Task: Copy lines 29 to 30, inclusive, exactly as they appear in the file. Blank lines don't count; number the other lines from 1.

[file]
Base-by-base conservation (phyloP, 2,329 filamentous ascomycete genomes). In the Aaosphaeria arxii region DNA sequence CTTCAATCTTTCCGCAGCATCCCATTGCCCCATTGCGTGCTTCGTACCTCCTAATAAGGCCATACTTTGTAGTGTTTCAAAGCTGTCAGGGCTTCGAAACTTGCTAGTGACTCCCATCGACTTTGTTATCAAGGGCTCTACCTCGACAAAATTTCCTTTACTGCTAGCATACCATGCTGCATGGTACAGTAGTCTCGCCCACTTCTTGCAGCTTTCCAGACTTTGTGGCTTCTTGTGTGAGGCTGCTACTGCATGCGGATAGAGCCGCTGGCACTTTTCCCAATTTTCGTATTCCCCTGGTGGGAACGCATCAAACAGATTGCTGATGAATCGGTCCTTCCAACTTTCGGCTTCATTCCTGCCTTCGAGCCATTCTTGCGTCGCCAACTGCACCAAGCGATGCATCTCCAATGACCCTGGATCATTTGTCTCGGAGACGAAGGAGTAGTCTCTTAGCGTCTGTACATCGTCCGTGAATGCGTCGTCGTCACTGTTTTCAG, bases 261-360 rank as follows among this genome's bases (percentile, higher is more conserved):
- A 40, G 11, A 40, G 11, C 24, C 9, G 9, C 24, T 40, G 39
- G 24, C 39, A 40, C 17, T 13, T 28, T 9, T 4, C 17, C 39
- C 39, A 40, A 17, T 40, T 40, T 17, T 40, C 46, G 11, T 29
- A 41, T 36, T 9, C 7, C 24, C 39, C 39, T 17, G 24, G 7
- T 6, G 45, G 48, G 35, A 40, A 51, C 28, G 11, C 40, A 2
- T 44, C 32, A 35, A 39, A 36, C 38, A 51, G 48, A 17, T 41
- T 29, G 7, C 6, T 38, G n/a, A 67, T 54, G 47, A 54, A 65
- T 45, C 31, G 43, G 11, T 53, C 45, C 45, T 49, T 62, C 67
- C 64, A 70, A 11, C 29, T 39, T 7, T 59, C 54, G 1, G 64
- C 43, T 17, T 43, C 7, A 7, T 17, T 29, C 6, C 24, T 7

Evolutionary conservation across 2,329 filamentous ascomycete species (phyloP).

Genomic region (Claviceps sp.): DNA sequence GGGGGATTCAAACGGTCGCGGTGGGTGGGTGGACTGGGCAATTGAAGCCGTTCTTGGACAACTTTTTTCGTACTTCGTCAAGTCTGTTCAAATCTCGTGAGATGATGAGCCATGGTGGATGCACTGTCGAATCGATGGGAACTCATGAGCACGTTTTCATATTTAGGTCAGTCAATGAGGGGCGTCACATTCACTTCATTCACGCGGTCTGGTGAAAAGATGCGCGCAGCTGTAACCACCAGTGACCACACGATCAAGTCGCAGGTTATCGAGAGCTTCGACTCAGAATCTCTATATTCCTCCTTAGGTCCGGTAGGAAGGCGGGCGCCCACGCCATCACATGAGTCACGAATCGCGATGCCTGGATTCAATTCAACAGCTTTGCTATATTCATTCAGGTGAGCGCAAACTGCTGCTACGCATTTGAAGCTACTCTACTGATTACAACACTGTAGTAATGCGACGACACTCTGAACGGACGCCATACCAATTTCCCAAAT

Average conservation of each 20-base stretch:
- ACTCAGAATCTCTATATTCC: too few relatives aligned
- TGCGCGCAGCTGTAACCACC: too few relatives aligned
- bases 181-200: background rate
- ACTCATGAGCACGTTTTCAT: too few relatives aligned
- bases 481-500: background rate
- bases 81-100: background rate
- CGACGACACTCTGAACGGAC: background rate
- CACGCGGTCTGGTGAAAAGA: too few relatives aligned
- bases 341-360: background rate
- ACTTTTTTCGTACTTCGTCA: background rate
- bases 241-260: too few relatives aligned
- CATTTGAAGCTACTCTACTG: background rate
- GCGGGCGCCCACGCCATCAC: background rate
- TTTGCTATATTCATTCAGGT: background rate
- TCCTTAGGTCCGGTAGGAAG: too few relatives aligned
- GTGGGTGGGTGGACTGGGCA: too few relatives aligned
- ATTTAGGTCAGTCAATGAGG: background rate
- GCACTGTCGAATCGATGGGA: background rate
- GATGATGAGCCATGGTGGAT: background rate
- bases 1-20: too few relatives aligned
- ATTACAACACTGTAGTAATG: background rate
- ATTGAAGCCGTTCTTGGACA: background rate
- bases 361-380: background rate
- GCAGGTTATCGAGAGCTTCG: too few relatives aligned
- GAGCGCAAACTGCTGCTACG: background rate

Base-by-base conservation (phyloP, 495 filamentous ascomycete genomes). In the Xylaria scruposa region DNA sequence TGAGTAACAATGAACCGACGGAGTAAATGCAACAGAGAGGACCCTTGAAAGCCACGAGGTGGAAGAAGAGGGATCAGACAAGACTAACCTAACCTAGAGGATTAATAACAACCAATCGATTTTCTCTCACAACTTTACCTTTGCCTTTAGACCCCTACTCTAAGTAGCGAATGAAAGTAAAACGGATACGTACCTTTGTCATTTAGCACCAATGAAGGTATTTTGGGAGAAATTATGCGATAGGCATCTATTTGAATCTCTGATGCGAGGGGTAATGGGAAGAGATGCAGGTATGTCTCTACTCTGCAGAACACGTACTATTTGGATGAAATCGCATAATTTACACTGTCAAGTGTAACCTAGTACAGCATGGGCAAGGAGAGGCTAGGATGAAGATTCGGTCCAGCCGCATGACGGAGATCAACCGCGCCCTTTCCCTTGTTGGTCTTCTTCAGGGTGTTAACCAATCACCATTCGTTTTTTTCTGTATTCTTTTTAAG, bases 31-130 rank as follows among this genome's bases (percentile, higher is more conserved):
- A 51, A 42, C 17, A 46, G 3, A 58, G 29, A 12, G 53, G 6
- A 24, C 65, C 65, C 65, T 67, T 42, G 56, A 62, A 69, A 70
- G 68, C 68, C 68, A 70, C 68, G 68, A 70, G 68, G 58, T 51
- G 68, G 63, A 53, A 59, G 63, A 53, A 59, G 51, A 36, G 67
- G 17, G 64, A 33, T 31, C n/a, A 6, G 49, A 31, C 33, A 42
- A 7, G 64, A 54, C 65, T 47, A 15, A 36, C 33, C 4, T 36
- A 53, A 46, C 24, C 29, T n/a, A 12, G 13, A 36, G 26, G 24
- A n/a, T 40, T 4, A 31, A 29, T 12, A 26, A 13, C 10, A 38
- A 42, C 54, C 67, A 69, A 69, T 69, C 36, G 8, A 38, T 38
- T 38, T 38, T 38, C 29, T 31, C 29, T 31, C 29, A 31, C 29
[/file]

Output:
- TCCTTAGGTCCGGTAGGAAG: too few relatives aligned
- GTGGGTGGGTGGACTGGGCA: too few relatives aligned